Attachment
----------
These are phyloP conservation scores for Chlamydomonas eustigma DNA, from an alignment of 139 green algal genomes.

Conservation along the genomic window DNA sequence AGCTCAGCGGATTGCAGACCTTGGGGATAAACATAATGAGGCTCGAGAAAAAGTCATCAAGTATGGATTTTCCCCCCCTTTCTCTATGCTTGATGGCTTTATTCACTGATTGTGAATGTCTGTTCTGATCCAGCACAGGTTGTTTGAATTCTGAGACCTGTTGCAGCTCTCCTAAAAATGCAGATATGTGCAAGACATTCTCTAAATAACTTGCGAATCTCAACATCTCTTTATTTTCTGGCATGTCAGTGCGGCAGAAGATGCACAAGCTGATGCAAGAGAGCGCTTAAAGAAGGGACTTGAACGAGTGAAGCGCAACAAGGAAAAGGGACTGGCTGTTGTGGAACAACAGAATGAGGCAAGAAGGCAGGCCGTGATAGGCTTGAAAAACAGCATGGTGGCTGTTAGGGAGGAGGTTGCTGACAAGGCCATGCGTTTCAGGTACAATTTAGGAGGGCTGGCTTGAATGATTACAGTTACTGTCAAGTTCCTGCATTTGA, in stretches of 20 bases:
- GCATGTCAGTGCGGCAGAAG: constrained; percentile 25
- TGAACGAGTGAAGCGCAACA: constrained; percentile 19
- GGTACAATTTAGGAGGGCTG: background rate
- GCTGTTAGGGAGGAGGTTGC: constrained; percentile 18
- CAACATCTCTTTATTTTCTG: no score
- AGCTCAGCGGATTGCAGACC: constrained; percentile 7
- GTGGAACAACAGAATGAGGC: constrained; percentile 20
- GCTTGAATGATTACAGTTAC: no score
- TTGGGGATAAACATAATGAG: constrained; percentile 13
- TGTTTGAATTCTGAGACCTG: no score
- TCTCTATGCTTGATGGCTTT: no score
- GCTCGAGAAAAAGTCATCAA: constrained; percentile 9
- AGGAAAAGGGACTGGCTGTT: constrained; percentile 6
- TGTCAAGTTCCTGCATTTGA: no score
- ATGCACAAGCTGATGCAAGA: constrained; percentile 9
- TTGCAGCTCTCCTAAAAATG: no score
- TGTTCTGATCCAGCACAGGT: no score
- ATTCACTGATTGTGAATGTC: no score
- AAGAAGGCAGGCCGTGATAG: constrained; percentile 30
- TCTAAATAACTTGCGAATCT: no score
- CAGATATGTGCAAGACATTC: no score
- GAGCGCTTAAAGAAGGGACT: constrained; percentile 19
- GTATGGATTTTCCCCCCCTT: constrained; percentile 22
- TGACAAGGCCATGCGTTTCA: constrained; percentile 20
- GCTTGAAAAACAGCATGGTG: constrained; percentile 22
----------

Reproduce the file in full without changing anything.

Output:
These are phyloP conservation scores for Chlamydomonas eustigma DNA, from an alignment of 139 green algal genomes.

Conservation along the genomic window DNA sequence AGCTCAGCGGATTGCAGACCTTGGGGATAAACATAATGAGGCTCGAGAAAAAGTCATCAAGTATGGATTTTCCCCCCCTTTCTCTATGCTTGATGGCTTTATTCACTGATTGTGAATGTCTGTTCTGATCCAGCACAGGTTGTTTGAATTCTGAGACCTGTTGCAGCTCTCCTAAAAATGCAGATATGTGCAAGACATTCTCTAAATAACTTGCGAATCTCAACATCTCTTTATTTTCTGGCATGTCAGTGCGGCAGAAGATGCACAAGCTGATGCAAGAGAGCGCTTAAAGAAGGGACTTGAACGAGTGAAGCGCAACAAGGAAAAGGGACTGGCTGTTGTGGAACAACAGAATGAGGCAAGAAGGCAGGCCGTGATAGGCTTGAAAAACAGCATGGTGGCTGTTAGGGAGGAGGTTGCTGACAAGGCCATGCGTTTCAGGTACAATTTAGGAGGGCTGGCTTGAATGATTACAGTTACTGTCAAGTTCCTGCATTTGA, in stretches of 20 bases:
- GCATGTCAGTGCGGCAGAAG: constrained; percentile 25
- TGAACGAGTGAAGCGCAACA: constrained; percentile 19
- GGTACAATTTAGGAGGGCTG: background rate
- GCTGTTAGGGAGGAGGTTGC: constrained; percentile 18
- CAACATCTCTTTATTTTCTG: no score
- AGCTCAGCGGATTGCAGACC: constrained; percentile 7
- GTGGAACAACAGAATGAGGC: constrained; percentile 20
- GCTTGAATGATTACAGTTAC: no score
- TTGGGGATAAACATAATGAG: constrained; percentile 13
- TGTTTGAATTCTGAGACCTG: no score
- TCTCTATGCTTGATGGCTTT: no score
- GCTCGAGAAAAAGTCATCAA: constrained; percentile 9
- AGGAAAAGGGACTGGCTGTT: constrained; percentile 6
- TGTCAAGTTCCTGCATTTGA: no score
- ATGCACAAGCTGATGCAAGA: constrained; percentile 9
- TTGCAGCTCTCCTAAAAATG: no score
- TGTTCTGATCCAGCACAGGT: no score
- ATTCACTGATTGTGAATGTC: no score
- AAGAAGGCAGGCCGTGATAG: constrained; percentile 30
- TCTAAATAACTTGCGAATCT: no score
- CAGATATGTGCAAGACATTC: no score
- GAGCGCTTAAAGAAGGGACT: constrained; percentile 19
- GTATGGATTTTCCCCCCCTT: constrained; percentile 22
- TGACAAGGCCATGCGTTTCA: constrained; percentile 20
- GCTTGAAAAACAGCATGGTG: constrained; percentile 22